The Evolution of Learning
The concept of “learning” has taken on an entirely new meaning in the past decades. Like with everything else, learning has gone though a number of changes brought about by interesting innovations that have unfolded over the past. The overall first problem of learning that needed to be tackled was its unavailability. Without the modern internet, people needed to actively seek sources that would provide them with content to learn and that was often not so easy to find. The internet solved that problem. But then still, learning wasn’t offered in a efficient, “packaged” way. With the turn of the century, however, websites such as Kahn Academy and MOOC (Massive Open Online Course) providers such as Coursera, Udacity and many others also filled exactly this market gap and devoted themselves entirely to these unmet needs – therefore beating this hurdle with the virtual pointer.
But for some that was also not enough. Some institutions chose to go even further and actually combine both face-to-face training (in brick-and-mortar environments) and e-learning. This concept called Blended Learning, however, has also one hurdle to overcome: Currently Blended Learning initiatives limit themselves to only providing preparatory modules online before the face to face training, with the actual learning only really taking place inside the classroom. There is a need for offering more than just preparatory material online. Also, another thing these rather new innovations lack, is a sheer focus on user engagement. More often now than ever, do people feel that learning should be fun and interactive. Several entrepreneurs have picked up on this cue and have found ways to change learning into a satisfying activity rather than making it remain a chore.
Among the first to notice these problems of limited use of online content and lack of user engagement was the Austrian company CREATE, for example, that just recently launched a new product called the cBook. Create’s philosophy of learning with “didactics, design and dramaturgy” is wholly reflected in the cBook. We were proud to welcome CREATE-founder Christoph Schmidt-Mårtensson to speak at TEDxViennaSalon in September 2014 and have also published our interview with him last year.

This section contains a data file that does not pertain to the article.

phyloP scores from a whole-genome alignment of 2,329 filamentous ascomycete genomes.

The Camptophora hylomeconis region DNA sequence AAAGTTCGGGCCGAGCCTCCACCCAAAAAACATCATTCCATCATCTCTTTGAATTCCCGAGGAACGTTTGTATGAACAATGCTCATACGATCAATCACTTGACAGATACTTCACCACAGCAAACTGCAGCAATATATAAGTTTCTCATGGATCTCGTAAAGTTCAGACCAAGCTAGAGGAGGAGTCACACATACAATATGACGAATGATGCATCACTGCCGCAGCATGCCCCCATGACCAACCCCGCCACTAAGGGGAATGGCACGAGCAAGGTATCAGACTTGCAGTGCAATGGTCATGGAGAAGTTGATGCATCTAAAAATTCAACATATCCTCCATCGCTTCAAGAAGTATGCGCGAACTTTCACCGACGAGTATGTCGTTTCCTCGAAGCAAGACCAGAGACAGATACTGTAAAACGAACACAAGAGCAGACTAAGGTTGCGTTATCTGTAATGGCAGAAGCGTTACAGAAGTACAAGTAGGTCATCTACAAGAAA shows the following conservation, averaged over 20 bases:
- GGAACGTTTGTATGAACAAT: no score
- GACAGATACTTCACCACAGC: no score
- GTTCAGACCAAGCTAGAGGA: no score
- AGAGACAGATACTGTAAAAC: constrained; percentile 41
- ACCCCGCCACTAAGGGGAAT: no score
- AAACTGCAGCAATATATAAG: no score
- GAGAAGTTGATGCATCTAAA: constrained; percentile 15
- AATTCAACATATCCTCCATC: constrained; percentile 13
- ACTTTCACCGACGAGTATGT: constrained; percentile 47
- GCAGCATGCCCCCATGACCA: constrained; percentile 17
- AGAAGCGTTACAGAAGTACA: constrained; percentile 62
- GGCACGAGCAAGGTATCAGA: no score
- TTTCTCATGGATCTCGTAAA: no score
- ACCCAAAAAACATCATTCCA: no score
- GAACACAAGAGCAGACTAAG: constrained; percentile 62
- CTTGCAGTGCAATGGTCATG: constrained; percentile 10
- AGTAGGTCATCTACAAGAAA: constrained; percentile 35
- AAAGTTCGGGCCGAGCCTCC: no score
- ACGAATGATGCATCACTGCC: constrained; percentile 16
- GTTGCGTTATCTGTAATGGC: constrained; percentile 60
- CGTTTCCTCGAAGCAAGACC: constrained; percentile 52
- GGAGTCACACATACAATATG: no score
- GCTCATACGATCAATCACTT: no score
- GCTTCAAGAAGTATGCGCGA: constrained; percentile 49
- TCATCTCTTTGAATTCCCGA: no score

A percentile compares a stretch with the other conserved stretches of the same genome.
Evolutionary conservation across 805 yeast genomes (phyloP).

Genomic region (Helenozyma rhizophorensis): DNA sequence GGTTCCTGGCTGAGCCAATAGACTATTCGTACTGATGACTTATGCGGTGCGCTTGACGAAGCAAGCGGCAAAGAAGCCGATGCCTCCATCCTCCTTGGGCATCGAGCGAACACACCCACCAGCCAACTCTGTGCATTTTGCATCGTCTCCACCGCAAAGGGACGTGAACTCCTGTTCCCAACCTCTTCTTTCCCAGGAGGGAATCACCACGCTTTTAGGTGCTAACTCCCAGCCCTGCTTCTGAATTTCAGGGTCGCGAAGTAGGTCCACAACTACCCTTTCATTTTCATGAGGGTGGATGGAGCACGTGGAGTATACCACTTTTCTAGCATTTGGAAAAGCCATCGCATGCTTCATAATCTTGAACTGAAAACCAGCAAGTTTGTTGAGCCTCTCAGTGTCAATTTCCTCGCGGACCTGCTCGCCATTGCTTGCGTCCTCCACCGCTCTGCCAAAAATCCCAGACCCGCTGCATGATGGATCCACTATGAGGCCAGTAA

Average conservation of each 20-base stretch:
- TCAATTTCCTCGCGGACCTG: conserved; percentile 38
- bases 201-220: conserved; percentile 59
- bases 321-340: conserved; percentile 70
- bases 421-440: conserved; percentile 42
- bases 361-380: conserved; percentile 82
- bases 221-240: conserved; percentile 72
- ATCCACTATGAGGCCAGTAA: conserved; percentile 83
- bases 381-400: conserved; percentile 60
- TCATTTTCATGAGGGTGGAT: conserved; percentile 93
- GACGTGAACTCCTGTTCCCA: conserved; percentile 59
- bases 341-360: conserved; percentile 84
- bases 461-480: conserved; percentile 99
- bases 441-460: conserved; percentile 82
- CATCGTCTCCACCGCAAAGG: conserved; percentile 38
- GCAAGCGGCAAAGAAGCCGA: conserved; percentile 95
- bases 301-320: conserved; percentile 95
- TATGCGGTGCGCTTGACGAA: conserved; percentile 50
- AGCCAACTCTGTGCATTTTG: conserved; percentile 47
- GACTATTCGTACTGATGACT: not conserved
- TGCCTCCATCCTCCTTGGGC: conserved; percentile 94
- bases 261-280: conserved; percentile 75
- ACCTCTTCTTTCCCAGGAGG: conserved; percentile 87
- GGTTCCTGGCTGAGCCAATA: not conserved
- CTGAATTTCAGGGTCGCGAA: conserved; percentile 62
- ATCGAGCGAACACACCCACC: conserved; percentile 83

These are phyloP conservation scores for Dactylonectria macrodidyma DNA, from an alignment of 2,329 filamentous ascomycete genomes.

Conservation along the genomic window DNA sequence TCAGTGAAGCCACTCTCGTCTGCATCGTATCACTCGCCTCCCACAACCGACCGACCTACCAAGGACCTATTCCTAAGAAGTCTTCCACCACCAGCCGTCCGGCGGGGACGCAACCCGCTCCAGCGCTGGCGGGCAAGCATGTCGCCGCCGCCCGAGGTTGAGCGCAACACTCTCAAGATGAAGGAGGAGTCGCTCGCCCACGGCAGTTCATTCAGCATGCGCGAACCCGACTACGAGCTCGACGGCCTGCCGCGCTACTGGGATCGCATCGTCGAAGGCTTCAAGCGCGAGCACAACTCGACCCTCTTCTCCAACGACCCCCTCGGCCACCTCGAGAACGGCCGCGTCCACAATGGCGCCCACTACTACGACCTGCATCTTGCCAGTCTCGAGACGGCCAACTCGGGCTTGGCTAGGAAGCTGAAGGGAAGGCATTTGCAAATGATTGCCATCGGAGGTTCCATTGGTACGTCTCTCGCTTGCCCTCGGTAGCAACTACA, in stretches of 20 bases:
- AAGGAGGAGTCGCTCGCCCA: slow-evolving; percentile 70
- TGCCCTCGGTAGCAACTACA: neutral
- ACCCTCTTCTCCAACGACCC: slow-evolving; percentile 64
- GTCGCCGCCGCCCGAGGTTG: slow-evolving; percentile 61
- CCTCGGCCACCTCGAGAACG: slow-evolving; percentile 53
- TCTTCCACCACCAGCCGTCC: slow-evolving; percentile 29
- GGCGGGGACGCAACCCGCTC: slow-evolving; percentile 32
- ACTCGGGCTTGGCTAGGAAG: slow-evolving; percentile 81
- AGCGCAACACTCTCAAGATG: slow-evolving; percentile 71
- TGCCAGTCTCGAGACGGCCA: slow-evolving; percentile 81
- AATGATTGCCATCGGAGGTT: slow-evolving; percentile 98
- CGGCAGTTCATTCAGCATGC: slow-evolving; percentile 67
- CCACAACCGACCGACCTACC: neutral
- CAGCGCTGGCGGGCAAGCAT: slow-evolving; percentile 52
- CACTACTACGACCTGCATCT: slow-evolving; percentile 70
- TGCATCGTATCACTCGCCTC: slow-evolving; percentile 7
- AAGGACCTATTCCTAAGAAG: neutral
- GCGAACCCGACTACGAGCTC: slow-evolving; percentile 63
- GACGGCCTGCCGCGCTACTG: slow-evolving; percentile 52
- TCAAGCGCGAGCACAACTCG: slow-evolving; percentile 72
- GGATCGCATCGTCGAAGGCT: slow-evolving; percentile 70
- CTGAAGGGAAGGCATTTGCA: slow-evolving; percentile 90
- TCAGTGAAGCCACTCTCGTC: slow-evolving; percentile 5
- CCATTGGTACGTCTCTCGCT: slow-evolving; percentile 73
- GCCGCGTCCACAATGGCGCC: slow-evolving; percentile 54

Create successfully introduced a new innovative approach to Blended Learning with the cbook and was even awarded the Innovation Prize IT in 2015. The cBook links the content with a community and with all corresponding learning activities, which are necessary for a complete Blended Learning experience. Platform providers, trainers and corporate academies can hugely benefit from the cBook in many ways.
The cBook offers the opportunity to learn from others via Web-based trainings that are integrated into the cBook and it links users and the learning population to the content & community. Also, it makes it easy to create a cBook-sequence, which looks a little bit like a story-mode, to offer content in a good and visually interesting overview. The cBook is also an eBook at the same time, therefore offering a good way to look up things in an efficient manner. Finally, HTML5 content can be created effortlessly by the users themselves via the cBook CREATOR.
Overall, the cBook provides the perfect platform for social learning, where trainers can also provide guidance via personal notes, comments and annotations. Furthermore, in the so-called Activity centre, users have the opportunity to ask questions in the community, exchange knowledge and therefore ultimately enhance his know-how through this online learning network.
Create has also classified the so-called 4 Stages of Learning (see above), which are all combined in the cBook, allowing the user to undergo all four learning stages with the device, rather than just using it for preparation only. Caught your interest? Check it out here.
Cover photo from Pexels
In-text Photos from Create-mediadesign GmbH